United States District Court, M.D. Georgia, Columbus Division
STEPHEN HYLES, UNITED STATES MAGISTRATE JUDGE
is charged with unlawfully opposing or resisting a government
employee in the performance of their official duties by
forcibly resisting lawful detention by a military police
officer. Information 1, ECF No. 1 (citing 18 U.S.C.
111(a)(1)). On April 11, 2019, she filed a motion to suppress
(ECF No. 9) alleging she was arrested in her home without a
warrant and either her consent to enter the home or exigent
circumstances being present to authorize the arresting
officers' warrantless entry. Mot. to Suppress 1, ECF No.
9. The Government responded by asserting that Defendant's
husband-and co-occupant of the home-gave officers his consent
to enter the home and that sufficient exigent circumstances
existed to authorize the officers' entrance of the home
without a warrant to arrest Defendant. Resp. to Mot. to
Suppress 7, ECF No. 11. The Court held a hearing on
Defendant's motion on May 8, 2019.
evidence at the hearing establishes that on the evening of
December 8, 2018, at approximately 10:00 p.m., Fort Benning
police officers received a call alerting them to a physical
domestic incident at 113 A Butts St.-Defendants' home.
Hr'g Tr. 10:28. Upon arriving at the residence, Lt.
William Maynard and Officer Thomas Lynn observed Patrick
Rush, who identified himself as Defendant's husband,
bleeding significantly from his nose in front of the house.
Hr'g Tr. 10:28. Mr. Rush, in response to the
officers' inquiry, informed them he had been stricken in
the face by his wife and that she was inside the marital
home. Hr'g Tr. 10:28-29. Lt. Maynard testified that Mr.
Rush said his wife was inside the home and that officers
could “go get her” or words to that effect.
Hr'g Tr. 10:30. There was no evidence at the hearing that
Mr. Rush did not affirmatively consent to the officers'
entry into his home. Officers considered the scene
“active” and were told by neighbors that
Defendant had been seen hitting her husband outside the home.
Hr'g Tr. 10:29-30. When Lt. Maynard and others approached
the home, Defendant refused to answer the door and turned on
loud music. Hr'g Tr. 10:30.
William Maynard was convinced that someone was in the house
and refusing to answer the door, so went to the rear of the
home to see if he could identify exactly who was inside.
Hr'g Tr. 10:30-31. From there, he saw the Defendant and
assessed her as being in an “agitated state.”
Hr'g Tr. 10:31. Lt. Maynard then knocked on the
home's rear door and Defendant answered. Hr'g Tr.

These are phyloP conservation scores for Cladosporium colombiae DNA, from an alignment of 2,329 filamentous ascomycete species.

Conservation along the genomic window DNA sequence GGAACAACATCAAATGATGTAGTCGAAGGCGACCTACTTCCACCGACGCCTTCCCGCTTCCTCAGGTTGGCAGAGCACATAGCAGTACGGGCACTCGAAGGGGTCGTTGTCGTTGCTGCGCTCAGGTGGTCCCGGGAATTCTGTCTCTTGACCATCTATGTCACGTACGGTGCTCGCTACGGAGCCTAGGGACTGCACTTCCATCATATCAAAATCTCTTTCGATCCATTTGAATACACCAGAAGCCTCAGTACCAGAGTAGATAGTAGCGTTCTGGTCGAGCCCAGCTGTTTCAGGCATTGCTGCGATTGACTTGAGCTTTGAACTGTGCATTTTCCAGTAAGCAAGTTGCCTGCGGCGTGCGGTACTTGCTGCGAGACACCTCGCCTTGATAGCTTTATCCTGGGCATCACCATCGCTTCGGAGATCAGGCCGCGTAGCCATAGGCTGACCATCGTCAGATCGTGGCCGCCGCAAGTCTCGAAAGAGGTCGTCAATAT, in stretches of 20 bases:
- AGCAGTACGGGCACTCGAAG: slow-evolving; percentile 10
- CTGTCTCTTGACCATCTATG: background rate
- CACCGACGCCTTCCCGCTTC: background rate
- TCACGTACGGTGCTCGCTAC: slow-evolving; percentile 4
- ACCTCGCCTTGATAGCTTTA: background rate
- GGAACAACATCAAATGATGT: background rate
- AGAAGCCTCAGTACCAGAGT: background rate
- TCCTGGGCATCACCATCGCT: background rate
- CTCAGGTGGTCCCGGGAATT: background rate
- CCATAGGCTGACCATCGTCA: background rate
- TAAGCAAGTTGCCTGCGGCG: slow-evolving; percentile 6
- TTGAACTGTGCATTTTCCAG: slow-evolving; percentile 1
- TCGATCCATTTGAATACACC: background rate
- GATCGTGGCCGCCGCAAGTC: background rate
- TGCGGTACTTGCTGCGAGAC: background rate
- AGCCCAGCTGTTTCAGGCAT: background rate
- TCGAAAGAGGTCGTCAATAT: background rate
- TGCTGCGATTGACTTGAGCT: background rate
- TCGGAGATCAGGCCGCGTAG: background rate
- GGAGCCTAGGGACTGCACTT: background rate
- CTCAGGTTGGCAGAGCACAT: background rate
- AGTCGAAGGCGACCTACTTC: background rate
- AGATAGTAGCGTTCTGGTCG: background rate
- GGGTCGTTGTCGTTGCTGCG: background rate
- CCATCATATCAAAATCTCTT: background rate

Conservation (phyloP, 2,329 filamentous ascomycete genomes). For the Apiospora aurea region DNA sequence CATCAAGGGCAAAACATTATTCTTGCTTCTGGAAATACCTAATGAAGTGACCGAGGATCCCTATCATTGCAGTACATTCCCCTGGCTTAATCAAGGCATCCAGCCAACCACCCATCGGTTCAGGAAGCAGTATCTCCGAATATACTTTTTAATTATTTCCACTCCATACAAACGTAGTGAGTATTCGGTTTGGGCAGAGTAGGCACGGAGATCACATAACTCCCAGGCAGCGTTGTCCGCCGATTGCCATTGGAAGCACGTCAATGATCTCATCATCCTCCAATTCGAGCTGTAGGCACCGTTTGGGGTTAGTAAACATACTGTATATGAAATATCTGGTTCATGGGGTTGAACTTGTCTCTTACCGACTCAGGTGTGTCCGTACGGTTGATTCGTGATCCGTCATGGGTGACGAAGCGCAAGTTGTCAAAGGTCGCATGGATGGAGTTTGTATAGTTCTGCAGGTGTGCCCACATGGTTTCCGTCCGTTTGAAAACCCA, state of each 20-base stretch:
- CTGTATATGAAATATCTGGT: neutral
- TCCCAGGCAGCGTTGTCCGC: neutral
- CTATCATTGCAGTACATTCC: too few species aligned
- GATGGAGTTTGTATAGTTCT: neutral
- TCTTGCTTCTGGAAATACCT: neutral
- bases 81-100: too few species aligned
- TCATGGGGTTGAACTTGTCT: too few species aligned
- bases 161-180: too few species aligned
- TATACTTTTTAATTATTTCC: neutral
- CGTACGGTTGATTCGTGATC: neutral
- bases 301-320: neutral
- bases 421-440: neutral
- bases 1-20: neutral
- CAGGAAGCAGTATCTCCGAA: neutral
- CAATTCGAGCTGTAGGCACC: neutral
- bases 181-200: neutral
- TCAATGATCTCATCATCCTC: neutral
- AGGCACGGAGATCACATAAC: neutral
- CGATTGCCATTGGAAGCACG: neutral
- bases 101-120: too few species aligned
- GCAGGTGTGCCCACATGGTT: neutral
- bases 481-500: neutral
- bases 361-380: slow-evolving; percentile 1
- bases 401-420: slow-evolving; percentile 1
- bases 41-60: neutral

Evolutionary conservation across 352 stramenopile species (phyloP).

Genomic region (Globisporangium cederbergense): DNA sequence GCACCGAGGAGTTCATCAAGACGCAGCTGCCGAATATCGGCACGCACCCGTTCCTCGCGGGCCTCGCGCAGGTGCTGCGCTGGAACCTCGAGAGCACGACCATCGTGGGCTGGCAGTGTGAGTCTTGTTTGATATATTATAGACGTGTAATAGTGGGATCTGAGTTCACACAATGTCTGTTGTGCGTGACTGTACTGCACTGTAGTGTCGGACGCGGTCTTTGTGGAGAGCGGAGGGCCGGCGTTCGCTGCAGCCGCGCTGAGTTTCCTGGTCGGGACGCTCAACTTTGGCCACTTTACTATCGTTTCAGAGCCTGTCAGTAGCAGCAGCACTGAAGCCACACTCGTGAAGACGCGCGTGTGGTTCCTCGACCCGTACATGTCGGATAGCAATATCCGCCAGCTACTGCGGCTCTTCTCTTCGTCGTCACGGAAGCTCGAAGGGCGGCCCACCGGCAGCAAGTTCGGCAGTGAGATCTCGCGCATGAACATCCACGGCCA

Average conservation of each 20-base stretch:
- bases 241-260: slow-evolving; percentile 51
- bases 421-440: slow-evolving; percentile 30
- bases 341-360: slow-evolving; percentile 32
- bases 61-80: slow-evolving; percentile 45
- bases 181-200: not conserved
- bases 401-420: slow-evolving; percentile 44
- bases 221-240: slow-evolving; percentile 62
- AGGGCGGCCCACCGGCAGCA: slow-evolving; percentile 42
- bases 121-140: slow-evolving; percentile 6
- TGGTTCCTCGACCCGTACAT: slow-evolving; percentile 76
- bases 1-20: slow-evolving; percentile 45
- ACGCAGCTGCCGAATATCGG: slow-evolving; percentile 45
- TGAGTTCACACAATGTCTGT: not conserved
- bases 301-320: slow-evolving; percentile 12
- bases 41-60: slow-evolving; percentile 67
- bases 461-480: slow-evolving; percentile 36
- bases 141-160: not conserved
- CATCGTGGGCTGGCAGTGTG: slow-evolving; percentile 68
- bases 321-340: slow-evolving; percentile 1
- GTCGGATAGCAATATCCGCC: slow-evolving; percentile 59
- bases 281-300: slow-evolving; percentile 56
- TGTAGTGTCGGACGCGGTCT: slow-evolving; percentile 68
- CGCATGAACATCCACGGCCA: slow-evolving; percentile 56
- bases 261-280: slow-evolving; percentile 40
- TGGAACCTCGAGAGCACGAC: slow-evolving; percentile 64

10:31. Defendant told officers to leave, and when Lt. Maynard
told Defendant she needed to come with the officers, she
withdrew into the home and forcibly resisted apprehension.
Hr'g Tr. 10:31.
is a basic principle of Fourth Amendment law that searches
and seizures inside a home without a warrant are
presumptively unreasonable.” Payton v. New
York, 445 U.S. 573, 586 (1980). Indeed, unwarranted
entry into the home is the “chief evil” which the
Fourth Amendment is directed at combatting. Id.
Accordingly, the Fourth Amendment “does not permit an
officer to cross this constitutional line and forcibly remove
a citizen from his home absent an exigency or consent.”
McClish v. Nugent, 483 F.3d 1231, 1242 (11th Cir.
Eleventh Circuit has established five factors that indicate
the presence of exigent circumstances justifying home
invasion in order to make an arrest:
1) the gravity or violent nature of the offense with which
the suspect is to be charged;
2) a reasonable belief that the suspect is armed;
3) probable cause to believe that the suspect committed the
4) strong reason to believe that the suspect is in the
premises being entered;
5) a likelihood that delay could cause the escape of the
suspect or the destruction of essential evidence, or
jeopardize the safety of officers or the public.
U.S. v. Standridge, 810 F.2d 1034, 1037 (11th Cir.
1987). In applying these factors, courts consider whether
“the facts known at the time would lead a reasonable,
experienced agent to believe that exigent circumstances
exist.” U.S. v. Burch, 466 Fed.Appx. 772, 774
(11th Cir. 2012) (citing U.S. v. Reid, 69 F.3d 1109,
1113 (11th Cir. 1995)). Whether relying on consent or the
exigent circumstances exception, “an officer who
conducts a warrantless search or seizure ...